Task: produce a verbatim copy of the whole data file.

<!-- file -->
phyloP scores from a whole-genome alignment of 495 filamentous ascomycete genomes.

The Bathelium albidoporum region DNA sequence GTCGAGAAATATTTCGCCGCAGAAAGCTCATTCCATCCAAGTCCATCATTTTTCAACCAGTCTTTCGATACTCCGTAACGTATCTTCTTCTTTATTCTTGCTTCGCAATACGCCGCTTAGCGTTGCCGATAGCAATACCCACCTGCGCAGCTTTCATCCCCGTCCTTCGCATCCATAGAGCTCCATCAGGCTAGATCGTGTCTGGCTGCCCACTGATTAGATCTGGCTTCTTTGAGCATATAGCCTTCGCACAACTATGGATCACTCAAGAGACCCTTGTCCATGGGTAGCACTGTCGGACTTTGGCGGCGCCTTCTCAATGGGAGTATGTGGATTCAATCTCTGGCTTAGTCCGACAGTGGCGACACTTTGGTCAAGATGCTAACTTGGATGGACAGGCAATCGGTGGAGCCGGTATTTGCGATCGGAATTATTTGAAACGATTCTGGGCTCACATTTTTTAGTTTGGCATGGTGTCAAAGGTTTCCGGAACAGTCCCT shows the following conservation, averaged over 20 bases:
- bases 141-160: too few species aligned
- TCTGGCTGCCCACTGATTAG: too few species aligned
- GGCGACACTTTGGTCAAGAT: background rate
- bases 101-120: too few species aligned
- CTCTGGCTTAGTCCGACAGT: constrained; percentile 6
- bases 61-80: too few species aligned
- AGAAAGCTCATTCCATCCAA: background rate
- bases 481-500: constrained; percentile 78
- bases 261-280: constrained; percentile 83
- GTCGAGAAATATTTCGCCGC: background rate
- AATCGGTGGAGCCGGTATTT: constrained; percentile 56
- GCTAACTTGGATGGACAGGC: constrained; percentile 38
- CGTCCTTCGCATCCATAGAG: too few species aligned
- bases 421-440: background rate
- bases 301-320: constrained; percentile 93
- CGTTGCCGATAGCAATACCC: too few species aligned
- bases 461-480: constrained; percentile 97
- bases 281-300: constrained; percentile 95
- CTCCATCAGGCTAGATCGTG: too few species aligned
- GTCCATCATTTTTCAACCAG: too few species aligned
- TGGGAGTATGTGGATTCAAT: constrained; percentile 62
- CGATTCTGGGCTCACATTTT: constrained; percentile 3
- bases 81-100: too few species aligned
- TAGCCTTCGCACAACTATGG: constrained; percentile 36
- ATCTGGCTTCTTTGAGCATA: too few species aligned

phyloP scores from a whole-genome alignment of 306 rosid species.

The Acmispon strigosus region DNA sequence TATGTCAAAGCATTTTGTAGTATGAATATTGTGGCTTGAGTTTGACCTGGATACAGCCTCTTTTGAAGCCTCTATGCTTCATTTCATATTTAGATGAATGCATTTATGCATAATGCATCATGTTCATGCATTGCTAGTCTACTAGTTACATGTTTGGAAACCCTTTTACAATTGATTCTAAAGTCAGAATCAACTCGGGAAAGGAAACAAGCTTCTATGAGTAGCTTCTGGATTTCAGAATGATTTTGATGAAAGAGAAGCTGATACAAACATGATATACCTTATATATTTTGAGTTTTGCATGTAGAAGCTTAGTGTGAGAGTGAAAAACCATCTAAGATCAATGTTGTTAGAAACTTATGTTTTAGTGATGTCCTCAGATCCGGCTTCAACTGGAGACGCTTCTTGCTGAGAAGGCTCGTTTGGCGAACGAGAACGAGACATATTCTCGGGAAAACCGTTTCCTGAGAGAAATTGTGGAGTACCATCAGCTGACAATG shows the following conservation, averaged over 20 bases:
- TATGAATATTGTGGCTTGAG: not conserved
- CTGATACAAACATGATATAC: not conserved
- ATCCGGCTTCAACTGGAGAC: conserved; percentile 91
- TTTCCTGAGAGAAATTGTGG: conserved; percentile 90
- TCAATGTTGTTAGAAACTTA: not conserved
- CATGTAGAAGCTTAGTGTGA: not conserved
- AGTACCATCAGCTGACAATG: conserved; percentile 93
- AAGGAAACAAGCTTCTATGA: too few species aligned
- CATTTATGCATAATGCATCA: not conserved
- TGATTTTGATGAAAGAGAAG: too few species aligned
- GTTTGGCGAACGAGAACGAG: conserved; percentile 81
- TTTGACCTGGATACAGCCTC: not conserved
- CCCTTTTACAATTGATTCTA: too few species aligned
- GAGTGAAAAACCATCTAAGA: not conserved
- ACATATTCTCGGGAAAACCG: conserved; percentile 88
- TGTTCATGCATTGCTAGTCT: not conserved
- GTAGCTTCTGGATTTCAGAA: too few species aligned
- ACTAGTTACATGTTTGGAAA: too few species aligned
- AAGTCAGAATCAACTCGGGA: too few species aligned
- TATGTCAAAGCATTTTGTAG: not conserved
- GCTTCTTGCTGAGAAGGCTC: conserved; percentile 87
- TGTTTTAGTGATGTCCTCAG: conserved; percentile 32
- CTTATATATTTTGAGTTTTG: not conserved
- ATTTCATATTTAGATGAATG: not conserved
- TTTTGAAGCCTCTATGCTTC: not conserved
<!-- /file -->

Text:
phyloP scores from a whole-genome alignment of 495 filamentous ascomycete genomes.

The Bathelium albidoporum region DNA sequence GTCGAGAAATATTTCGCCGCAGAAAGCTCATTCCATCCAAGTCCATCATTTTTCAACCAGTCTTTCGATACTCCGTAACGTATCTTCTTCTTTATTCTTGCTTCGCAATACGCCGCTTAGCGTTGCCGATAGCAATACCCACCTGCGCAGCTTTCATCCCCGTCCTTCGCATCCATAGAGCTCCATCAGGCTAGATCGTGTCTGGCTGCCCACTGATTAGATCTGGCTTCTTTGAGCATATAGCCTTCGCACAACTATGGATCACTCAAGAGACCCTTGTCCATGGGTAGCACTGTCGGACTTTGGCGGCGCCTTCTCAATGGGAGTATGTGGATTCAATCTCTGGCTTAGTCCGACAGTGGCGACACTTTGGTCAAGATGCTAACTTGGATGGACAGGCAATCGGTGGAGCCGGTATTTGCGATCGGAATTATTTGAAACGATTCTGGGCTCACATTTTTTAGTTTGGCATGGTGTCAAAGGTTTCCGGAACAGTCCCT shows the following conservation, averaged over 20 bases:
- bases 141-160: too few species aligned
- TCTGGCTGCCCACTGATTAG: too few species aligned
- GGCGACACTTTGGTCAAGAT: background rate
- bases 101-120: too few species aligned
- CTCTGGCTTAGTCCGACAGT: constrained; percentile 6
- bases 61-80: too few species aligned
- AGAAAGCTCATTCCATCCAA: background rate
- bases 481-500: constrained; percentile 78
- bases 261-280: constrained; percentile 83
- GTCGAGAAATATTTCGCCGC: background rate
- AATCGGTGGAGCCGGTATTT: constrained; percentile 56
- GCTAACTTGGATGGACAGGC: constrained; percentile 38
- CGTCCTTCGCATCCATAGAG: too few species aligned
- bases 421-440: background rate
- bases 301-320: constrained; percentile 93
- CGTTGCCGATAGCAATACCC: too few species aligned
- bases 461-480: constrained; percentile 97
- bases 281-300: constrained; percentile 95
- CTCCATCAGGCTAGATCGTG: too few species aligned
- GTCCATCATTTTTCAACCAG: too few species aligned
- TGGGAGTATGTGGATTCAAT: constrained; percentile 62
- CGATTCTGGGCTCACATTTT: constrained; percentile 3
- bases 81-100: too few species aligned
- TAGCCTTCGCACAACTATGG: constrained; percentile 36
- ATCTGGCTTCTTTGAGCATA: too few species aligned

phyloP scores from a whole-genome alignment of 306 rosid species.

The Acmispon strigosus region DNA sequence TATGTCAAAGCATTTTGTAGTATGAATATTGTGGCTTGAGTTTGACCTGGATACAGCCTCTTTTGAAGCCTCTATGCTTCATTTCATATTTAGATGAATGCATTTATGCATAATGCATCATGTTCATGCATTGCTAGTCTACTAGTTACATGTTTGGAAACCCTTTTACAATTGATTCTAAAGTCAGAATCAACTCGGGAAAGGAAACAAGCTTCTATGAGTAGCTTCTGGATTTCAGAATGATTTTGATGAAAGAGAAGCTGATACAAACATGATATACCTTATATATTTTGAGTTTTGCATGTAGAAGCTTAGTGTGAGAGTGAAAAACCATCTAAGATCAATGTTGTTAGAAACTTATGTTTTAGTGATGTCCTCAGATCCGGCTTCAACTGGAGACGCTTCTTGCTGAGAAGGCTCGTTTGGCGAACGAGAACGAGACATATTCTCGGGAAAACCGTTTCCTGAGAGAAATTGTGGAGTACCATCAGCTGACAATG shows the following conservation, averaged over 20 bases:
- TATGAATATTGTGGCTTGAG: not conserved
- CTGATACAAACATGATATAC: not conserved
- ATCCGGCTTCAACTGGAGAC: conserved; percentile 91
- TTTCCTGAGAGAAATTGTGG: conserved; percentile 90
- TCAATGTTGTTAGAAACTTA: not conserved
- CATGTAGAAGCTTAGTGTGA: not conserved
- AGTACCATCAGCTGACAATG: conserved; percentile 93
- AAGGAAACAAGCTTCTATGA: too few species aligned
- CATTTATGCATAATGCATCA: not conserved
- TGATTTTGATGAAAGAGAAG: too few species aligned
- GTTTGGCGAACGAGAACGAG: conserved; percentile 81
- TTTGACCTGGATACAGCCTC: not conserved
- CCCTTTTACAATTGATTCTA: too few species aligned
- GAGTGAAAAACCATCTAAGA: not conserved
- ACATATTCTCGGGAAAACCG: conserved; percentile 88
- TGTTCATGCATTGCTAGTCT: not conserved
- GTAGCTTCTGGATTTCAGAA: too few species aligned
- ACTAGTTACATGTTTGGAAA: too few species aligned
- AAGTCAGAATCAACTCGGGA: too few species aligned
- TATGTCAAAGCATTTTGTAG: not conserved
- GCTTCTTGCTGAGAAGGCTC: conserved; percentile 87
- TGTTTTAGTGATGTCCTCAG: conserved; percentile 32
- CTTATATATTTTGAGTTTTG: not conserved
- ATTTCATATTTAGATGAATG: not conserved
- TTTTGAAGCCTCTATGCTTC: not conserved